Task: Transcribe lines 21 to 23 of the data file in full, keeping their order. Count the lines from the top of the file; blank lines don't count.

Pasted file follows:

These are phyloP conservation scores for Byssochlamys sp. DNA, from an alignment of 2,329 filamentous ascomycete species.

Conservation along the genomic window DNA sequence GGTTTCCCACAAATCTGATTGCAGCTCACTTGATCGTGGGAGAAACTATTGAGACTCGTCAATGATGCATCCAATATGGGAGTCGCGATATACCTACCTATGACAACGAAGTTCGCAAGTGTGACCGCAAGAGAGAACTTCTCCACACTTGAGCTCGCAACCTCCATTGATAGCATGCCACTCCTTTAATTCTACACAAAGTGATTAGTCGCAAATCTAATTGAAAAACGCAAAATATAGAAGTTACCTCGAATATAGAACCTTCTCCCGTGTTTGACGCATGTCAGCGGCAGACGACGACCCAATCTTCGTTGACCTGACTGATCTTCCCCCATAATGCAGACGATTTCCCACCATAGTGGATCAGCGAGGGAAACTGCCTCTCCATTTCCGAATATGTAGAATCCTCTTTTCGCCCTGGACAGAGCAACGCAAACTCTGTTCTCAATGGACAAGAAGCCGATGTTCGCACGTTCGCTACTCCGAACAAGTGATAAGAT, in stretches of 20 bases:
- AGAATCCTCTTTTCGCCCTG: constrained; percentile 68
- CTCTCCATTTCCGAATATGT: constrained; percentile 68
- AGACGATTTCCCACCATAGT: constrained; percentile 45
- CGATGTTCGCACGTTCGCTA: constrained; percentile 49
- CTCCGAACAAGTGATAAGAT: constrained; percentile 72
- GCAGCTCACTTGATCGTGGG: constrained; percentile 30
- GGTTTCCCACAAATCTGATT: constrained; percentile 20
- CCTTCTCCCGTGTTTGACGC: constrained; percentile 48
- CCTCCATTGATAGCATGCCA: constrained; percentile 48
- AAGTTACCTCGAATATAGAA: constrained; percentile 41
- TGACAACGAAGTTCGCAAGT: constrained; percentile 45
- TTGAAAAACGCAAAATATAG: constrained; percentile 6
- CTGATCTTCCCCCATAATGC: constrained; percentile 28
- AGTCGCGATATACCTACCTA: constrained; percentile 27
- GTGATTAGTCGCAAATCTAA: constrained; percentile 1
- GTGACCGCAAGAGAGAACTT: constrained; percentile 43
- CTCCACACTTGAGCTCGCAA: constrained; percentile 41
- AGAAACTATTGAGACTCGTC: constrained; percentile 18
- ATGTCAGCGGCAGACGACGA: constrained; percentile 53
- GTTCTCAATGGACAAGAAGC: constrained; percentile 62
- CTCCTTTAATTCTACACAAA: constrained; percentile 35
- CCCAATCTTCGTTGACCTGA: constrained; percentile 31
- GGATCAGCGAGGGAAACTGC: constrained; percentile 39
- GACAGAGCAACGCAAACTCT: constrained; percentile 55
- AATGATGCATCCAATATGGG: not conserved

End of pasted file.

- ATGTCAGCGGCAGACGACGA: constrained; percentile 53
- GTTCTCAATGGACAAGAAGC: constrained; percentile 62
- CTCCTTTAATTCTACACAAA: constrained; percentile 35